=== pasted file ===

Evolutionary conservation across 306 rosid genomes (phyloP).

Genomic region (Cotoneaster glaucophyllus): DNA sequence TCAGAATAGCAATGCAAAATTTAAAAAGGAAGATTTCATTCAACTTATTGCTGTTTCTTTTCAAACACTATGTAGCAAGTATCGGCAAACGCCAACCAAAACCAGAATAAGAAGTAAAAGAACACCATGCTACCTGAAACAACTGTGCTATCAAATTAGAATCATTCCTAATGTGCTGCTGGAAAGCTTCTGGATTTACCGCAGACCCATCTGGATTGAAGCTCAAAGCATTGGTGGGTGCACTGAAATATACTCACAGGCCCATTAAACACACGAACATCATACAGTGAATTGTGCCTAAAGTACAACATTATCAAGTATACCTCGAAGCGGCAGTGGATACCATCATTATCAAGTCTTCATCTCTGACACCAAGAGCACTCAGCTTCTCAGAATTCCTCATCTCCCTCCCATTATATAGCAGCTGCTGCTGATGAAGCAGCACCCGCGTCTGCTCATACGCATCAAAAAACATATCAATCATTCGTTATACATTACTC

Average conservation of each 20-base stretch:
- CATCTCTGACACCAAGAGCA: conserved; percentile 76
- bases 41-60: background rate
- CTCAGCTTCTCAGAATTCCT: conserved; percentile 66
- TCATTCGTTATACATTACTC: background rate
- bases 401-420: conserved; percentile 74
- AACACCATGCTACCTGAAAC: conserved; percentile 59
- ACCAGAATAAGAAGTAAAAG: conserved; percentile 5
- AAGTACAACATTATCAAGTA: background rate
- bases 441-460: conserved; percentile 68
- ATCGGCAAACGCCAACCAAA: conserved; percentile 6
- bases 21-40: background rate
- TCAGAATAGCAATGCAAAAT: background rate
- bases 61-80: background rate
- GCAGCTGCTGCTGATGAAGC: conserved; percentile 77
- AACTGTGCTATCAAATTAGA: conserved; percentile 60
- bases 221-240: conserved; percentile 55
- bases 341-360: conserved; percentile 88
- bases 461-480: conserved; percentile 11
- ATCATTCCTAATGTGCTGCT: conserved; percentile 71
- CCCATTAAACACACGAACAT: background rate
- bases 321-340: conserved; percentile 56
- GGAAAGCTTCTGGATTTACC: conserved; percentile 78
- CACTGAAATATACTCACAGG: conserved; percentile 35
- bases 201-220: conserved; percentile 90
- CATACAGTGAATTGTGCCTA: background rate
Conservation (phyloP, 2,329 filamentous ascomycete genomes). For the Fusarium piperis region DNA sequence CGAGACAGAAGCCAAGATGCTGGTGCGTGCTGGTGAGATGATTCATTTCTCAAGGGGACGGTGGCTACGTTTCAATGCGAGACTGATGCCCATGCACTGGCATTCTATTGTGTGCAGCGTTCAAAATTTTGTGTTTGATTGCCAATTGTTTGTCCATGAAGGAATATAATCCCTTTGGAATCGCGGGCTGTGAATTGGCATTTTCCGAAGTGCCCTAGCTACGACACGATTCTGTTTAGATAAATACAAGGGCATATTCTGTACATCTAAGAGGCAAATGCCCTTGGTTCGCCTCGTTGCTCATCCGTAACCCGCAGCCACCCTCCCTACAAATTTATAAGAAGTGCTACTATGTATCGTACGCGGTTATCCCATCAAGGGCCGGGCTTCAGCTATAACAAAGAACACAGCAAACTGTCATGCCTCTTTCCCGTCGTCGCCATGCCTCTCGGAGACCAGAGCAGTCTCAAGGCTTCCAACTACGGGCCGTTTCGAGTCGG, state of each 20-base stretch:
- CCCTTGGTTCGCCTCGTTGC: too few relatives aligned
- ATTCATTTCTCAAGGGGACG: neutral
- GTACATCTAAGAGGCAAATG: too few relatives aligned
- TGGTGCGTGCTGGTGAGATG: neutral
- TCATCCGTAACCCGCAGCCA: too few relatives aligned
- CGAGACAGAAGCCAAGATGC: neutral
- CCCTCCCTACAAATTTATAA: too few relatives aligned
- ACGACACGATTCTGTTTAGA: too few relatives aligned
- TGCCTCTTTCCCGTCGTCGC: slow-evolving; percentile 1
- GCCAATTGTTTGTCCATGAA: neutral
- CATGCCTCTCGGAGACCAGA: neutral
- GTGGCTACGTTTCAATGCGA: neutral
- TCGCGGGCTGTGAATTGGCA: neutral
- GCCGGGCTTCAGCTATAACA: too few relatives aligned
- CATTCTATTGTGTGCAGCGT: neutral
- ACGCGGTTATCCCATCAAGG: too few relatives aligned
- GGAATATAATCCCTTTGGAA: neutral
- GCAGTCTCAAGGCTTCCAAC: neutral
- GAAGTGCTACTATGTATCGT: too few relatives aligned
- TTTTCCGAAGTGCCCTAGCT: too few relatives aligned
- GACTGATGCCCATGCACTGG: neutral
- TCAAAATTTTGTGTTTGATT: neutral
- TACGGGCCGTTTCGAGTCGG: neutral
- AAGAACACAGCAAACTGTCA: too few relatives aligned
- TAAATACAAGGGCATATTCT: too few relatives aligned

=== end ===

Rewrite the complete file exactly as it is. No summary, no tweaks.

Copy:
Evolutionary conservation across 306 rosid genomes (phyloP).

Genomic region (Cotoneaster glaucophyllus): DNA sequence TCAGAATAGCAATGCAAAATTTAAAAAGGAAGATTTCATTCAACTTATTGCTGTTTCTTTTCAAACACTATGTAGCAAGTATCGGCAAACGCCAACCAAAACCAGAATAAGAAGTAAAAGAACACCATGCTACCTGAAACAACTGTGCTATCAAATTAGAATCATTCCTAATGTGCTGCTGGAAAGCTTCTGGATTTACCGCAGACCCATCTGGATTGAAGCTCAAAGCATTGGTGGGTGCACTGAAATATACTCACAGGCCCATTAAACACACGAACATCATACAGTGAATTGTGCCTAAAGTACAACATTATCAAGTATACCTCGAAGCGGCAGTGGATACCATCATTATCAAGTCTTCATCTCTGACACCAAGAGCACTCAGCTTCTCAGAATTCCTCATCTCCCTCCCATTATATAGCAGCTGCTGCTGATGAAGCAGCACCCGCGTCTGCTCATACGCATCAAAAAACATATCAATCATTCGTTATACATTACTC

Average conservation of each 20-base stretch:
- CATCTCTGACACCAAGAGCA: conserved; percentile 76
- bases 41-60: background rate
- CTCAGCTTCTCAGAATTCCT: conserved; percentile 66
- TCATTCGTTATACATTACTC: background rate
- bases 401-420: conserved; percentile 74
- AACACCATGCTACCTGAAAC: conserved; percentile 59
- ACCAGAATAAGAAGTAAAAG: conserved; percentile 5
- AAGTACAACATTATCAAGTA: background rate
- bases 441-460: conserved; percentile 68
- ATCGGCAAACGCCAACCAAA: conserved; percentile 6
- bases 21-40: background rate
- TCAGAATAGCAATGCAAAAT: background rate
- bases 61-80: background rate
- GCAGCTGCTGCTGATGAAGC: conserved; percentile 77
- AACTGTGCTATCAAATTAGA: conserved; percentile 60
- bases 221-240: conserved; percentile 55
- bases 341-360: conserved; percentile 88
- bases 461-480: conserved; percentile 11
- ATCATTCCTAATGTGCTGCT: conserved; percentile 71
- CCCATTAAACACACGAACAT: background rate
- bases 321-340: conserved; percentile 56
- GGAAAGCTTCTGGATTTACC: conserved; percentile 78
- CACTGAAATATACTCACAGG: conserved; percentile 35
- bases 201-220: conserved; percentile 90
- CATACAGTGAATTGTGCCTA: background rate
Conservation (phyloP, 2,329 filamentous ascomycete genomes). For the Fusarium piperis region DNA sequence CGAGACAGAAGCCAAGATGCTGGTGCGTGCTGGTGAGATGATTCATTTCTCAAGGGGACGGTGGCTACGTTTCAATGCGAGACTGATGCCCATGCACTGGCATTCTATTGTGTGCAGCGTTCAAAATTTTGTGTTTGATTGCCAATTGTTTGTCCATGAAGGAATATAATCCCTTTGGAATCGCGGGCTGTGAATTGGCATTTTCCGAAGTGCCCTAGCTACGACACGATTCTGTTTAGATAAATACAAGGGCATATTCTGTACATCTAAGAGGCAAATGCCCTTGGTTCGCCTCGTTGCTCATCCGTAACCCGCAGCCACCCTCCCTACAAATTTATAAGAAGTGCTACTATGTATCGTACGCGGTTATCCCATCAAGGGCCGGGCTTCAGCTATAACAAAGAACACAGCAAACTGTCATGCCTCTTTCCCGTCGTCGCCATGCCTCTCGGAGACCAGAGCAGTCTCAAGGCTTCCAACTACGGGCCGTTTCGAGTCGG, state of each 20-base stretch:
- CCCTTGGTTCGCCTCGTTGC: too few relatives aligned
- ATTCATTTCTCAAGGGGACG: neutral
- GTACATCTAAGAGGCAAATG: too few relatives aligned
- TGGTGCGTGCTGGTGAGATG: neutral
- TCATCCGTAACCCGCAGCCA: too few relatives aligned
- CGAGACAGAAGCCAAGATGC: neutral
- CCCTCCCTACAAATTTATAA: too few relatives aligned
- ACGACACGATTCTGTTTAGA: too few relatives aligned
- TGCCTCTTTCCCGTCGTCGC: slow-evolving; percentile 1
- GCCAATTGTTTGTCCATGAA: neutral
- CATGCCTCTCGGAGACCAGA: neutral
- GTGGCTACGTTTCAATGCGA: neutral
- TCGCGGGCTGTGAATTGGCA: neutral
- GCCGGGCTTCAGCTATAACA: too few relatives aligned
- CATTCTATTGTGTGCAGCGT: neutral
- ACGCGGTTATCCCATCAAGG: too few relatives aligned
- GGAATATAATCCCTTTGGAA: neutral
- GCAGTCTCAAGGCTTCCAAC: neutral
- GAAGTGCTACTATGTATCGT: too few relatives aligned
- TTTTCCGAAGTGCCCTAGCT: too few relatives aligned
- GACTGATGCCCATGCACTGG: neutral
- TCAAAATTTTGTGTTTGATT: neutral
- TACGGGCCGTTTCGAGTCGG: neutral
- AAGAACACAGCAAACTGTCA: too few relatives aligned
- TAAATACAAGGGCATATTCT: too few relatives aligned